Introduction to a Distant World
In the descriptive representation of the multitude of human attainments, the unity principle can be conceived most likely under the keyword ‘distance’. An answer to the question ‘how is a human being possible’, could be: by distance.
The ability to take distance has become a virtue in a time of constant immediacy. This exact ability or freedom of distance was all of sudden severely restricted and became a fundamental behavior of human existence. For many an incision in quotidian life, whereas for some artists distances are fundamental aspects of their artistic practice, e.g. the British artist Hamish Fulton (b. 1946). Walking distances for days and weeks means literally making the experience of distance. Experiencing the latter—not only in the sense of a haul between starting and terminal point, but also in a detached relation to both nature and society—is intrinsic for the walking artist—no walk no art. We (as spectators) can only reconstruct these distances by the enciphered (from our point of view) murals.
Distance does not only mean remoteness but can also exist in close proximity. Taking emotional distance, keeping it or renouncing it at the right time is one of the most difficult decisions you may sometimes have to make. The artist Alfredo Jaar (b. 1956) leads us to this threshold in his video ‘Introduction to a Distant World’ from 1985. Images of workers in a Brazilian gold mine in Serra Pelada depict the intangible conditions of the production of a primary commodity. Jaar’s mise-en-scène makes this distant world disconcertingly accessible and criticizes the modern consumerist society along with its golden nimbus.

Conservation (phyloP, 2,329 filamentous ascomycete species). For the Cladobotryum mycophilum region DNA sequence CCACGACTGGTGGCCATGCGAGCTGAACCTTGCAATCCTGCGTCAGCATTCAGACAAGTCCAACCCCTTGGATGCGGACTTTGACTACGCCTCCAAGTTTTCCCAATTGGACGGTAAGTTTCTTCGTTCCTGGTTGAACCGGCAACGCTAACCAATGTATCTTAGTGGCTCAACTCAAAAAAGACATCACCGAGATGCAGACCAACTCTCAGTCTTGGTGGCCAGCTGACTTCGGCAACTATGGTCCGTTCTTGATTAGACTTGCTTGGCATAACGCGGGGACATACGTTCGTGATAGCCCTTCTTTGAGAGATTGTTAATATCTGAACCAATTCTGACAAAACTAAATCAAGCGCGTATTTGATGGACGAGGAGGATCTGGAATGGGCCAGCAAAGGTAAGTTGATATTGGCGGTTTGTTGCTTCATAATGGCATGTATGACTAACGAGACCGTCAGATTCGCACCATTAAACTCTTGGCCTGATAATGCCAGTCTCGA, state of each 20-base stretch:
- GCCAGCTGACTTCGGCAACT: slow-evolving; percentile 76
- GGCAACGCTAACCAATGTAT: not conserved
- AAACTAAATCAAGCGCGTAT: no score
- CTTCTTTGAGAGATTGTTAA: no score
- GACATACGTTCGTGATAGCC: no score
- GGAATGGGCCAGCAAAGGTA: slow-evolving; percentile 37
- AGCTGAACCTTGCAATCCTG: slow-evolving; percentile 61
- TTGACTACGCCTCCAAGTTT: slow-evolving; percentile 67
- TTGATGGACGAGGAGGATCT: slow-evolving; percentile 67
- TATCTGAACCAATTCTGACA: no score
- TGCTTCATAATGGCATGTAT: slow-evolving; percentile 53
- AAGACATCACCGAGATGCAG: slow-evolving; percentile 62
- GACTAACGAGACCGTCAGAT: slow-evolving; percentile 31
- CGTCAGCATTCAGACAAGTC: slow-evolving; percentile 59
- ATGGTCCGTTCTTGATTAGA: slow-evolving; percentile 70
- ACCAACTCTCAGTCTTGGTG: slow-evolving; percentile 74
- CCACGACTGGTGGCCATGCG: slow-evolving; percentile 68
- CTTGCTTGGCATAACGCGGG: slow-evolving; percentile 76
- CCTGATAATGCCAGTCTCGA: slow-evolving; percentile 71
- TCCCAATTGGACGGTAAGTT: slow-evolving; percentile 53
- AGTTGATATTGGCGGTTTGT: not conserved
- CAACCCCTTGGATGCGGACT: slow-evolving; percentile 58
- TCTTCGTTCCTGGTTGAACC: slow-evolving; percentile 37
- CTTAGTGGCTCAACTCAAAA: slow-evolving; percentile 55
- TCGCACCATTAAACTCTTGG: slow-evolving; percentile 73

Simone Fattal’s (b. 1947) work is very much informed by the distance between historical time and experienced time—thus history and biography. Born in Damascus and raised in Lebanon, Fattal’s ceramics, drawings and watercolors reflect on Lebanese culture, wartime experiences, displacement and construct Fattal’s memories and history in the here and now. Memories are also the lynchpin of Nancy Haynes ‘memory drawings’—events and names of distinguished and inspiring artists are applied to a rigid grid. In her homage to On Kawara Haynes conceptualizes and translates the temporal distance into a spatial one—measured by a ruler. Distance is processed as a metaphor, as temporal distance or parameter—comparable to Joel Fisher’s (b. 1949) ‘From 0 to 9’. John Dewey describes aesthetic distance in 1934 as an intimate attendance and immersing in a perception, a characterization fitting Michael Höpfner’s (b. 1972) newly done drawings—“Distance is a name for a participation so intimate and balanced that no particular impulse acts to make a person withdraw, a completeness of surrender in perception”.1
Sarah Pichlkostner’s (b. 1988) seemingly fragile ‘Moonwalker’ apparently travels distances for us. Contrasting aesthetics and floating states define Pichlkostner’s sculptures, respectively characters. Brittle lines established by technical sophistication and distances emerge as constitutive elements of space.
The notion of distance applies to this exhibition in an interdisciplinary way, detached from its usual contexts. It constitutes a constant reference of all exhibited works. Linguistic shifts, concrete poetry and instructions are found in the works of Mirella Bentivoglio (1922–2017), Richard Nonas (b. 1936) and Lawrence Weiner (b. 1942). Not distanced, but distance in form of restraint is a pivotal element of Birgit Jürgenssen’s (1949–2003) artistic practice. Photographs—covered with gauze—become veiled for the spectator. Jürgenssen thus deliberately produces an exceptional, tactile temptation, sensual aesthetics and fantastic sequences of images.
1 John Dewey, Art as Experience (1934), New York 1958, S. 258